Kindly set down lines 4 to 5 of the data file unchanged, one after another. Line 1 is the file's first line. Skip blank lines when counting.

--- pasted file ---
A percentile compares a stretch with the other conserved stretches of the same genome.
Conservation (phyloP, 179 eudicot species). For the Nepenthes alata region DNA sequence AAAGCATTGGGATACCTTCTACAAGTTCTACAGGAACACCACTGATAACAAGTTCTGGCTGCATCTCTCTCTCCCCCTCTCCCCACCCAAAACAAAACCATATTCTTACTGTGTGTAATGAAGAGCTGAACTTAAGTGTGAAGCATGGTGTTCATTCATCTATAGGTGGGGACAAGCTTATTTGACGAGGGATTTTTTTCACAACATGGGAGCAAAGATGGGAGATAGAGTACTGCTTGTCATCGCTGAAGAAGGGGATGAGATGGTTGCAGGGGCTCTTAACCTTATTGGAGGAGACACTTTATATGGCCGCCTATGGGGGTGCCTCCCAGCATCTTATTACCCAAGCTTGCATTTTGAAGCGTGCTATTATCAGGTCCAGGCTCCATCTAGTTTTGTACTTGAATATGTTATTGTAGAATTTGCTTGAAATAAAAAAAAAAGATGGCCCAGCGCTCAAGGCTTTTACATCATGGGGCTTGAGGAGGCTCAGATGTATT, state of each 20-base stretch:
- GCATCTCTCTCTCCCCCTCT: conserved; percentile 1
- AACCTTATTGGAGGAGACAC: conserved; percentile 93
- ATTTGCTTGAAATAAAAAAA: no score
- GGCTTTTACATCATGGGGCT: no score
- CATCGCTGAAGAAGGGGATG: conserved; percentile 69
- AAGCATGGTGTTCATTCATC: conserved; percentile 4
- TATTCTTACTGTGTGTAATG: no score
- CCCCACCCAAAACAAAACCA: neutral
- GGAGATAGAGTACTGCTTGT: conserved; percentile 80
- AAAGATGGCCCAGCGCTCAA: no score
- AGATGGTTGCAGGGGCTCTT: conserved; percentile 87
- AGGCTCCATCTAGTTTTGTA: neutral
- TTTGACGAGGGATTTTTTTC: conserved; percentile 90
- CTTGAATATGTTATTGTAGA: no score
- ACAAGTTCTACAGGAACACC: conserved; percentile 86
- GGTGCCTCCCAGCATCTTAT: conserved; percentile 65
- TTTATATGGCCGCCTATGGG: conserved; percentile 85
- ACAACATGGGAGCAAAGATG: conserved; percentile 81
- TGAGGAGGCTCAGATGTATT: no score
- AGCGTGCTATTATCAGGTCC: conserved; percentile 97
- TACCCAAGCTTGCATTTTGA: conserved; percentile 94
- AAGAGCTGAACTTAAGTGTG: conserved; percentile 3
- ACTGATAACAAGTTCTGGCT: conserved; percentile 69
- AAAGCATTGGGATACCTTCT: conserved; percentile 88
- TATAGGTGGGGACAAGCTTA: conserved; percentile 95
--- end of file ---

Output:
- AACCTTATTGGAGGAGACAC: conserved; percentile 93
- ATTTGCTTGAAATAAAAAAA: no score